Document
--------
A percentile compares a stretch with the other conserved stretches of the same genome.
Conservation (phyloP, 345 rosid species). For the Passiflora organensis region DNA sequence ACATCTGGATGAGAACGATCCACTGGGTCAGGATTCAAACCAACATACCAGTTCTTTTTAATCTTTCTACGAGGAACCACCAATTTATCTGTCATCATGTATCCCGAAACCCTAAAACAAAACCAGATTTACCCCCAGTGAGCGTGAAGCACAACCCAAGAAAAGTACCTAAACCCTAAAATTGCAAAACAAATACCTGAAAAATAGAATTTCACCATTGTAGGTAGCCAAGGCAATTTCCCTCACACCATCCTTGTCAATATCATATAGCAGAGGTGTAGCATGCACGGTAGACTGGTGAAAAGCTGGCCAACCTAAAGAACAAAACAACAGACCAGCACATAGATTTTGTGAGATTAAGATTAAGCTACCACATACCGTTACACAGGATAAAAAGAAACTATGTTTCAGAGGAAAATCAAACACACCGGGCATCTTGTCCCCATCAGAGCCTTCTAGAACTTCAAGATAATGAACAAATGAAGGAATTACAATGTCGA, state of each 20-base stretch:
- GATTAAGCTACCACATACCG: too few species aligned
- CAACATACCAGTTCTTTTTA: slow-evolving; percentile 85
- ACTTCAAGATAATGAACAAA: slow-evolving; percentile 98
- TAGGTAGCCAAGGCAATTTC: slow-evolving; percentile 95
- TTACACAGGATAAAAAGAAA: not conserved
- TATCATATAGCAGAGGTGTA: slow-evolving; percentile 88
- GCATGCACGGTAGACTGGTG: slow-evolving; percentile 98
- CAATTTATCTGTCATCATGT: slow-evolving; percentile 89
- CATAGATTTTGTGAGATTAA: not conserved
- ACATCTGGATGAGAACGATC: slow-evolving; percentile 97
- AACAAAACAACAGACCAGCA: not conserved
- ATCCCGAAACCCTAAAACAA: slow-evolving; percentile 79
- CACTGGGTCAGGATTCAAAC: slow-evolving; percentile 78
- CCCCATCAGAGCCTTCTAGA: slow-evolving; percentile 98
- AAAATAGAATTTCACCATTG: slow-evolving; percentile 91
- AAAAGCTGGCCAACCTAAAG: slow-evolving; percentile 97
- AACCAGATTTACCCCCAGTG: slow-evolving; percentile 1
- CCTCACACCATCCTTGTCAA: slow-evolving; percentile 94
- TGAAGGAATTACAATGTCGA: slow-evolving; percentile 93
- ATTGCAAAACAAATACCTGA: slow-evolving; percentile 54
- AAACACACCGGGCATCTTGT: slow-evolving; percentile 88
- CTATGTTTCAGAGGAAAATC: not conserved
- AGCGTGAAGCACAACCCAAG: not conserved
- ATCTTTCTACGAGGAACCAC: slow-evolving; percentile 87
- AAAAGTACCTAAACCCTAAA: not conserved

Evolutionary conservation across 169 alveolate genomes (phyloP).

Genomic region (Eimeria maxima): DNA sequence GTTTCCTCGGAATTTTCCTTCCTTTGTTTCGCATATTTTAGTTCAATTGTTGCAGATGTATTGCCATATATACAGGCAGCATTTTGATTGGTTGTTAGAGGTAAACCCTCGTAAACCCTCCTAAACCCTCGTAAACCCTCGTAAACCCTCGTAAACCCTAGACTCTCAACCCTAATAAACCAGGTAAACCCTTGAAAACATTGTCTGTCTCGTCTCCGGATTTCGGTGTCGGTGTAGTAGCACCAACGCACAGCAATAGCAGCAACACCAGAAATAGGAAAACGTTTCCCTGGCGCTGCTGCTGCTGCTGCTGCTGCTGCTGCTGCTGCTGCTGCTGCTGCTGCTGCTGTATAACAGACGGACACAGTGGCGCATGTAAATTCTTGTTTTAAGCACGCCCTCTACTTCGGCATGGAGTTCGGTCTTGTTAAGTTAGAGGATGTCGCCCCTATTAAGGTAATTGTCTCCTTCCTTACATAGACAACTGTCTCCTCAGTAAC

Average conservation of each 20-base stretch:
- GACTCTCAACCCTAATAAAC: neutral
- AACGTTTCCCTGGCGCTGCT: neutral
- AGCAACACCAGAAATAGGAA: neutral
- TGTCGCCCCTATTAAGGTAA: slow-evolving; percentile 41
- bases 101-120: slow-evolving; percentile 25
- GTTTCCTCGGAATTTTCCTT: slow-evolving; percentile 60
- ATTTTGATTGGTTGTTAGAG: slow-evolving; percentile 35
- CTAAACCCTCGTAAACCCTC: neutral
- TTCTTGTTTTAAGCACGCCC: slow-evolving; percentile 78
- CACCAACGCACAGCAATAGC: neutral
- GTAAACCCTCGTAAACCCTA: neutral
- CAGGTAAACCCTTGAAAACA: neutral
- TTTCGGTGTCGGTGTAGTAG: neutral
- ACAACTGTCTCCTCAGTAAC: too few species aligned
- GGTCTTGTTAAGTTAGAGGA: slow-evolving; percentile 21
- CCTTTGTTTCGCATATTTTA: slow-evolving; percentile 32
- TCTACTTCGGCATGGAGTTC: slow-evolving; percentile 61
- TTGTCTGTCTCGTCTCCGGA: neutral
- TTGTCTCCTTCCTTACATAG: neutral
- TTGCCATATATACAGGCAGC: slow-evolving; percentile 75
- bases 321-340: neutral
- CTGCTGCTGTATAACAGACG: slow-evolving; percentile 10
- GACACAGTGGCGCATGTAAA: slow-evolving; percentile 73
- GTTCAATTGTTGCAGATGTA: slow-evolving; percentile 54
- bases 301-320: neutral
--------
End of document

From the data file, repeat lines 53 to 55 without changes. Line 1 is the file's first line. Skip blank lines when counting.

- GACACAGTGGCGCATGTAAA: slow-evolving; percentile 73
- GTTCAATTGTTGCAGATGTA: slow-evolving; percentile 54
- bases 301-320: neutral